Esoteric Memes Series
Info Text below
Pondering / The Green Pill, 80 x 64 cm, 2022
Samsara Wheel, 80 x 64 cm, 2022
Allegory of the Cave, 80 x 64 cm, 2022
Fuhrwerkswaage July 2022, Foto: Bozica Babic /
Text published on the occasion of FUHRWERKSWAAGE - new talents 2022
Max Dauven - Plato’s Cave, Pondering / My Green Pill and Samsara Wheel
Max Dauven’s photo series Plato’s Cave, Pondering / My Green Pill and Samsara Wheel, explores the symbols, images and culture of esoteric memes, and represents the latest result of Dauven’s ongoing inquiry into online meme culture. Playful in appearance, this series nonetheless asks profound questions about how we interpret images in an internet-saturated, hyperreferential reality, and indeed who understands what in an image, in our on/offline worlds of multiple and layered ‘in groups’.

Meme, a term which was coined to describe how cultural artefacts (such as songs and jokes) try and ensure their survival in the same ways that genes do, has come to stand for digital images captioned with text which are experienced on the Internet. The making of memes is fundamentally participatory; loosely networked individuals constantly receive these digital images, remix their elements and introduce new motifs before re-distributing them further. They can be seen as a kind of contemporary folk culture, a collectively-produced torrent of digital cultural production with no clear authorship, in which the meaning and significance of an individual image is deeply contextual.

But what does this ongoing, collective exchange of ephemeral and inscrutable images have to do with the often solitary, single and deliberate act of photography? For Dauven the salient qualities of memes; highly compressed images which can be easily sent, viewed, manipulated and recombined, embody the essence of the digital image. And through many hours spent as a participant-observer in online communities he has gained both a deep appreciation of their communicative potential and developed a sensibility for their unique visual language and grammar.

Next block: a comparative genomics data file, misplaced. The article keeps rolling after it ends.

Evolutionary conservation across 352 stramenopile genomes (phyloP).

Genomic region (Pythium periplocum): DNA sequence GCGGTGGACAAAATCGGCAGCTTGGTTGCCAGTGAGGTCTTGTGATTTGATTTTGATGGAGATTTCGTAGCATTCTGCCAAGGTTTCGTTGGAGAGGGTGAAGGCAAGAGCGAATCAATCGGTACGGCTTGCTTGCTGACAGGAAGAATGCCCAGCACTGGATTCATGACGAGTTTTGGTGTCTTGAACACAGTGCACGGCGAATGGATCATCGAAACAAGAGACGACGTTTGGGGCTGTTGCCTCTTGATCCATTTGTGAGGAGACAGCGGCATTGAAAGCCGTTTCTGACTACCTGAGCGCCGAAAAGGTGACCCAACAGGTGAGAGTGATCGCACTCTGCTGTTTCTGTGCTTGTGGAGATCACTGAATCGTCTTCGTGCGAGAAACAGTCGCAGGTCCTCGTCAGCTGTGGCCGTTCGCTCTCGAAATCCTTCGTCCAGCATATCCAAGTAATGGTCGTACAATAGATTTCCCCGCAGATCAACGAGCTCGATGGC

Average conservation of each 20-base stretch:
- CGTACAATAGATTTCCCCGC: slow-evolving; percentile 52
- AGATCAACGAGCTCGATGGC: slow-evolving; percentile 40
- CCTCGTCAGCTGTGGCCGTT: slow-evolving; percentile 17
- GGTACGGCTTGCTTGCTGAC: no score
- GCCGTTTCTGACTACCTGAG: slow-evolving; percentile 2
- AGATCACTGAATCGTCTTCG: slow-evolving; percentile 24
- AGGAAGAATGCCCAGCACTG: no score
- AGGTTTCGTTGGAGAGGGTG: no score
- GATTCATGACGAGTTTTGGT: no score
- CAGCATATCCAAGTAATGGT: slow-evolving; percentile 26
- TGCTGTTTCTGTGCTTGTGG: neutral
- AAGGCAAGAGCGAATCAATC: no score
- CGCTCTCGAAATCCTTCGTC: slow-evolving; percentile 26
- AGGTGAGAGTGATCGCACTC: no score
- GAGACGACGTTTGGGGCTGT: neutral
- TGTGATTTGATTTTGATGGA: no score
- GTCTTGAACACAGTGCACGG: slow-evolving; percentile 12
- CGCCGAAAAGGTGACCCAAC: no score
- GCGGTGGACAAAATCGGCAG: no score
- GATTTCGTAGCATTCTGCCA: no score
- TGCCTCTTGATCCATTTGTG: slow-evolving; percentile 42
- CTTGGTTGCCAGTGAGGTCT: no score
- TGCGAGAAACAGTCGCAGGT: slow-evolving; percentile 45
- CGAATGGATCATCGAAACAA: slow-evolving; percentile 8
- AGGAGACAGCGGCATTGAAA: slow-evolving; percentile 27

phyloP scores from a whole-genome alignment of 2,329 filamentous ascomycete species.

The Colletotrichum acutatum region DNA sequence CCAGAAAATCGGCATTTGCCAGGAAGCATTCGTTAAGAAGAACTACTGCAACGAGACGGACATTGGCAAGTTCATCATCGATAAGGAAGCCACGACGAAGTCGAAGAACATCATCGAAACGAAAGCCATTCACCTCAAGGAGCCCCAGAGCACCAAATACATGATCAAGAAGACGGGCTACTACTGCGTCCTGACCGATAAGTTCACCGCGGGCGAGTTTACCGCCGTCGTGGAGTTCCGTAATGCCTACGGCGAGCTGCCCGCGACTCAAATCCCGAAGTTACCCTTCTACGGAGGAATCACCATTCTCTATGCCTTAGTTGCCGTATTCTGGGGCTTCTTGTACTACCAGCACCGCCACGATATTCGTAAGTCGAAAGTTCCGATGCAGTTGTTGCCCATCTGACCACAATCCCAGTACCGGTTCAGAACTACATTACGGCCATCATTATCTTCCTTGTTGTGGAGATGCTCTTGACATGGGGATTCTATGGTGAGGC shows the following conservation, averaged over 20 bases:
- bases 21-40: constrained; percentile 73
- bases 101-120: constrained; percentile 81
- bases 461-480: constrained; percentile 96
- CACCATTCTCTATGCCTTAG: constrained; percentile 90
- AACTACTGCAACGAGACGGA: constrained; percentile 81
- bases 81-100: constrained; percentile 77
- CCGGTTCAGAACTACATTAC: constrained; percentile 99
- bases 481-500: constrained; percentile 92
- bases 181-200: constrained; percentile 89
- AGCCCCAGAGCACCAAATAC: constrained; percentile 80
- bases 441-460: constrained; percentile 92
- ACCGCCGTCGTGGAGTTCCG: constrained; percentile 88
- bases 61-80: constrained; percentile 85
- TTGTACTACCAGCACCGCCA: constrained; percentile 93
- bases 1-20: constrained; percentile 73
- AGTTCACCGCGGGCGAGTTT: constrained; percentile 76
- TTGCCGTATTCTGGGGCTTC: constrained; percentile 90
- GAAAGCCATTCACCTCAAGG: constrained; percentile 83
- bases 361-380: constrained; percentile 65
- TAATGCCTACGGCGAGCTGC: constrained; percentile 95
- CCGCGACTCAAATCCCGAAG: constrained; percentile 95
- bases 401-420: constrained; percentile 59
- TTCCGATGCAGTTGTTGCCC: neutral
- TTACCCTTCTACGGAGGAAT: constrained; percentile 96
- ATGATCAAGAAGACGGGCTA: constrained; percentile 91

The photos Plato’s Cave, Pondering and Samsara Wheel are born from research into esoteric memes which deal with a wide spectrum of topics, from anthroposophy to conspiracy, from spiritualism to magic, from mysticism to religion. In some ways what connects these disparate topics is the normal desire of young people to explore edgy, fringe and taboo topics. But beyond the irony, this inquiry into non-rational belief systems, seems to be a part of broader and genuine search for meaning, agency and security amongst a younger generation.

Dauven describes his photographic approach as the attempt to take a still from this constantly flowing stream of pictures, and then to place that still in the physical and discursive space of Contemporary Art. His process involves building compositions of individual elements from particular meme 'families', in this case various esoteric memes. But rather than doing this as a quick digital manipulation he painstakingly constructs images with physical elements in the studio, assembling the image in ‘camera’. This careful approach does not only give a new value and meaning to the medium of the meme, it documents the existential quest of an online generation.

The resulting photos are rich in references which some viewers will recognize, and others will not. Which makes them both Contemporary and Art. Because whilst they refer to the layered meanings of meme culture, the act of referencing itself is a gesture all too familiar to Art.

By Sam Hopkins